How To Buy Shares

Investing in the stock market is widely believed to be one of the best methods of generating wealth. However, everyone knows horror stories of the risks of losing money in the stock market. Many have lost whole fortunes in a very short period of time.

What is the difference between shares and stocks?

This confusing terminology is actually quite simple. A stock refers to a particular company, while shares can be from a variety of stocks.

For a start, you should never invest more than you are prepared to lose. You should save up and emergency fund of about three months of living expenses so that in the event of a 2008-style recession you have time for stocks to recover (which they tend to do quite quickly) and you have time to find a new job if you are made redundant. Cash in the bank generally is a wise idea in case of unexpected costs.

How to Diversify your portfolio

Once you have an emergency fund, the next best thing you can do is invest in index trackers, or Exchange Traded Funds. An ETF tracks the performance of an index like the FTSE 100 or the NASDAQ index of US tech stocks.

These low-cost funds can be made of hundreds of stocks, which brings you one of the most valuable tools in investing which is diversification. By holding a larger number of stocks you are protected from a few performing badly, or collapsing entirely, as they will only make up a small part of your overall exposure.

Instead, as the market grows so will your portfolio since you are exposed to the breadth of companies that are driving the economy. You can have a bit more control over which stocks you invest in with more specialised ETFS like Legal and General’s ROBO Global ETF that is made up of AI and robotics companies.

How many stocks should you have in a portfolio?

Should you decide to either add to your portfolio of ETFs or ignore them entirely, stock-picking becomes and exciting but riskier game. Even if you buy a good portfolio of 10 – 20 stocks in a variety of industries you are still very vulnerable to drops, although gains are also just as concentrated. Star fund managers like Nick Train of Lindsell Train and indeed Warren Buffett himself believe in concentrated portfolios to maximise gains while others say you should have 60 or so stocks to spread your risk. This largely comes down to your personal tolerance to risk and volatility and you should consult a financial advisor if unsure.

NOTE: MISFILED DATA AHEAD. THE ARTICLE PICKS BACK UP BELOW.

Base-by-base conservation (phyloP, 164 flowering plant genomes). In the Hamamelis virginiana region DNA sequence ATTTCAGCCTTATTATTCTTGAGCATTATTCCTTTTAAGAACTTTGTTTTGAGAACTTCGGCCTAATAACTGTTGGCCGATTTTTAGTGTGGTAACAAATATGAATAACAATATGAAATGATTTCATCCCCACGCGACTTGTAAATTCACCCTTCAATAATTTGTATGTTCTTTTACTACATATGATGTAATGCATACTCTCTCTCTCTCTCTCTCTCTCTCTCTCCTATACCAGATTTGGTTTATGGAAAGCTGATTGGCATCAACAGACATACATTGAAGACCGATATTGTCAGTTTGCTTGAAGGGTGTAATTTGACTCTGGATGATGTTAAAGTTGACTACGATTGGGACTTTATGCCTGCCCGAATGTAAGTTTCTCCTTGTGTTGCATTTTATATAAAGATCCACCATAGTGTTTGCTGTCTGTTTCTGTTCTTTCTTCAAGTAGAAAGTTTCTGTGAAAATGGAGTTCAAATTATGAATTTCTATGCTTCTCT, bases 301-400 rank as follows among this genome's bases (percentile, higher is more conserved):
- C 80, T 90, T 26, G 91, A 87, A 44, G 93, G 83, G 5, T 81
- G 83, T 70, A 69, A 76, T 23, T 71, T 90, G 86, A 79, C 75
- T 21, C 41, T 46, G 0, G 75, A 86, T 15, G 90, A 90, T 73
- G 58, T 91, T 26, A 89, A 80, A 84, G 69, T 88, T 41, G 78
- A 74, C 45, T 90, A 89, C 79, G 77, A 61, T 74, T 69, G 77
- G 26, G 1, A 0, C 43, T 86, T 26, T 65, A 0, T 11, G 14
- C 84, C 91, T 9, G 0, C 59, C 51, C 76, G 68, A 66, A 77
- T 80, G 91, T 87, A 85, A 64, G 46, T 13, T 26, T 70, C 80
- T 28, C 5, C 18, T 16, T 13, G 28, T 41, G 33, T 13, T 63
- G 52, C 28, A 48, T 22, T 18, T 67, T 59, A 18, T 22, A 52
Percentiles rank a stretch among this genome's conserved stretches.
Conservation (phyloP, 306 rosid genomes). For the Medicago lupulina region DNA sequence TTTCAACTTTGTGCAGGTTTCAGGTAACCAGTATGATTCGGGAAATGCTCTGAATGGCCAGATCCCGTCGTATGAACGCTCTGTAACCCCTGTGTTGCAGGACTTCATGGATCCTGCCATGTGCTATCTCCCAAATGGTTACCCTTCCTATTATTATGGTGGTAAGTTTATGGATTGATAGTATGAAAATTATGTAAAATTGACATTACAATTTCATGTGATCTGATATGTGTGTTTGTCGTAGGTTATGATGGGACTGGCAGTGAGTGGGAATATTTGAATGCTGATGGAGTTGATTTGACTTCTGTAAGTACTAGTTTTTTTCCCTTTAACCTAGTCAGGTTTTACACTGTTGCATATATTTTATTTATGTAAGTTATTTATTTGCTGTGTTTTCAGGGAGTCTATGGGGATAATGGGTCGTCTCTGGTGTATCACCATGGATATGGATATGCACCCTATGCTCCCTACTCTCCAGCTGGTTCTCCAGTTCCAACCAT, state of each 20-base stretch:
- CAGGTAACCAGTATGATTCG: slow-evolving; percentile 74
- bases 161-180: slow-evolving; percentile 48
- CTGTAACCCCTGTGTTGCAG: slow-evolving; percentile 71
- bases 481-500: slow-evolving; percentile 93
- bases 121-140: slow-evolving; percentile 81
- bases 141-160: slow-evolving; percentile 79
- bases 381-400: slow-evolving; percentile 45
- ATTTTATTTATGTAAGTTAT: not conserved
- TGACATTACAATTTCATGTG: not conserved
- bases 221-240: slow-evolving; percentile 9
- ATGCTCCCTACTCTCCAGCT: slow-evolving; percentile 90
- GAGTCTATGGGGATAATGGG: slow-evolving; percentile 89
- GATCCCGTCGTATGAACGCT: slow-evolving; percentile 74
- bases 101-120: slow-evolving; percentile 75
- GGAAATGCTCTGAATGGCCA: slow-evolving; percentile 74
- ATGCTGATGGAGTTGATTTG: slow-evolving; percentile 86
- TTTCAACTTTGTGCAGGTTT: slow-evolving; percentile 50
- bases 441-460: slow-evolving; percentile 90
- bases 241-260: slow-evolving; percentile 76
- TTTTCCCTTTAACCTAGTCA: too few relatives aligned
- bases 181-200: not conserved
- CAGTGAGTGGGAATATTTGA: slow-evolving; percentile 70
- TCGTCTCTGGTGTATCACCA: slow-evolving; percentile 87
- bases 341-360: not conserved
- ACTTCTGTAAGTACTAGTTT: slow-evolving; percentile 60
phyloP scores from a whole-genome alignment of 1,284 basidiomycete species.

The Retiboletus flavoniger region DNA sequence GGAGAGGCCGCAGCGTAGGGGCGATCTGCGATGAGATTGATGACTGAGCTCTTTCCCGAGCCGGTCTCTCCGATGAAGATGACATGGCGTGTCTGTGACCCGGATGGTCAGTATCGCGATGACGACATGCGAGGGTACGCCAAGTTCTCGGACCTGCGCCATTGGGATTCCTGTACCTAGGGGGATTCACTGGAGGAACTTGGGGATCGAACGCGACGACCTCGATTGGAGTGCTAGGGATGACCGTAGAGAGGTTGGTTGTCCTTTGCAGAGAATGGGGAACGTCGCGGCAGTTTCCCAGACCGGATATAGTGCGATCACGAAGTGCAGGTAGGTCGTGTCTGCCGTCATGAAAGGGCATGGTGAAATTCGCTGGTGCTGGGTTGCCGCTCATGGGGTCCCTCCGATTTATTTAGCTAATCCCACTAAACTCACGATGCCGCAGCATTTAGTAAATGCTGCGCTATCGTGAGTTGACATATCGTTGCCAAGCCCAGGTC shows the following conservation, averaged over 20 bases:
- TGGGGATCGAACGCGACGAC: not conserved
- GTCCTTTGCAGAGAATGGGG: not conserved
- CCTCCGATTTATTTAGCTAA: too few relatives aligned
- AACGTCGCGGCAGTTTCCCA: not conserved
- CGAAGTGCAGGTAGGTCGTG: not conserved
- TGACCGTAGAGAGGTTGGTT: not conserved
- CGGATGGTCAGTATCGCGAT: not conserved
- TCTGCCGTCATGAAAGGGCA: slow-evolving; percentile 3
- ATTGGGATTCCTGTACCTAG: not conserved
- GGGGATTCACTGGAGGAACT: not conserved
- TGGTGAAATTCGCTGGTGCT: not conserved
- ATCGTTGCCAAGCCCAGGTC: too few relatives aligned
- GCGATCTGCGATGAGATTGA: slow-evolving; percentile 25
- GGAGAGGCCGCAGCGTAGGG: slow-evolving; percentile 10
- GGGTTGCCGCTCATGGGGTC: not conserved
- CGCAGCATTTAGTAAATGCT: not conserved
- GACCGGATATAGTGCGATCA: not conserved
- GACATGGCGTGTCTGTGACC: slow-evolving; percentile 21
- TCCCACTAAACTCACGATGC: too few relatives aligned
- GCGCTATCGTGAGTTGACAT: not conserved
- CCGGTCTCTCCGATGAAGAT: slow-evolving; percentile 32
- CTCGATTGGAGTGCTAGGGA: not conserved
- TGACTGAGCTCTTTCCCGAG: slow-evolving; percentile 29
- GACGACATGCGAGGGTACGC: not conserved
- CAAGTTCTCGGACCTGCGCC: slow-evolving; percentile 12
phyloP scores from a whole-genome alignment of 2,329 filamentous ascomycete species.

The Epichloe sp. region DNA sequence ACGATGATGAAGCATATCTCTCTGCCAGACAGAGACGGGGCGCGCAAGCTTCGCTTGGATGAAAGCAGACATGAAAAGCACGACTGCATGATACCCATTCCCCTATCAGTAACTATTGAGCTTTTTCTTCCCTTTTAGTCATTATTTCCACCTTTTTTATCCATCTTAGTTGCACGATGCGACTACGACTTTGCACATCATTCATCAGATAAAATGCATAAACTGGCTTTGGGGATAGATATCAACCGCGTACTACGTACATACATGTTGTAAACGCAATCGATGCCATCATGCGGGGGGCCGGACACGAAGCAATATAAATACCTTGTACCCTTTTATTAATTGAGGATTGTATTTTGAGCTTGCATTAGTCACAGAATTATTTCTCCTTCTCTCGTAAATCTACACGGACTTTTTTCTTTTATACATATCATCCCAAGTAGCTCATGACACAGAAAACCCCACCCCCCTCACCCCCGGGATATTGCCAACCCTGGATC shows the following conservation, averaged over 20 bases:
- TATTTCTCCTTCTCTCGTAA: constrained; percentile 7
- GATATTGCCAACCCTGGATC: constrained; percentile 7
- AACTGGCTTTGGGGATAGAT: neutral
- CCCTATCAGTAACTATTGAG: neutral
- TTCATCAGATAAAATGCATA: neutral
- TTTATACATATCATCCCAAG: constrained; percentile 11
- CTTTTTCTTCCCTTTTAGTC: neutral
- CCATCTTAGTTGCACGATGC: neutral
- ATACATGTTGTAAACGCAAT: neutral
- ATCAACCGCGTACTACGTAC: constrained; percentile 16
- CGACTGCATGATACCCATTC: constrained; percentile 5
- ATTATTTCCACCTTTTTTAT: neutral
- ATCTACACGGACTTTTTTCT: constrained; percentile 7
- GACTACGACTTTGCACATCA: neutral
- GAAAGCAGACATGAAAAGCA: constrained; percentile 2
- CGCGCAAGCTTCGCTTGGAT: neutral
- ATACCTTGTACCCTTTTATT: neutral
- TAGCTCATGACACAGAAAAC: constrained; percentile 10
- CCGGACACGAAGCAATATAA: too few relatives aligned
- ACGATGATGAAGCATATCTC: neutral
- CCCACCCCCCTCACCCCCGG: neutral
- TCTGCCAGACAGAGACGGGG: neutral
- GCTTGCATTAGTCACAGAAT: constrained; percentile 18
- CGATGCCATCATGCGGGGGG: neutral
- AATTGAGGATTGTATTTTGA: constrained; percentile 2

How do you value a stock?

This is a debate that has plagued investors for decades. In bull markets – when markets rise upwards like a bull attacking – stocks tend to get overvalued. For instance big tech stocks like Netflix, Tesla and Zoom are often loss-making, but investors remain convinced they will turn highly-profitable in the future. As more investors want a piece of that future pie the stock price goes up. But the underlying earnings of the company remain the same. This is fine as long as markets are confident, but when a bear market strikes – a downward drop like a bear’s attack of more than 20% in the market – investors get cold feet and retreat to more secure territory of profitable companies that may not grow much but aren’t going to go bankrupt either.

A key metric to finding the fundamental value of a stock is the Price to Earnings ratio. This divides the price by the earnings of the stock. A good PE ratio is generally variable depending on country and industry. US stocks tend to be more expensive because of their stronger growth rates. Software and tech stocks especially are higher overall. Banks, insurance and utility stocks tend to be lower since they will probably be making the same sort of returns years down the line. Meanwhile a PE ratio that is very low – maybe below 10 for instance – could suggest a stock that is out of favour with the market for a valid reason. Expensive stocks meanwhile could turn out to be justifiably overvalued if they continue on their growth trajectory.

Stewart Vickers
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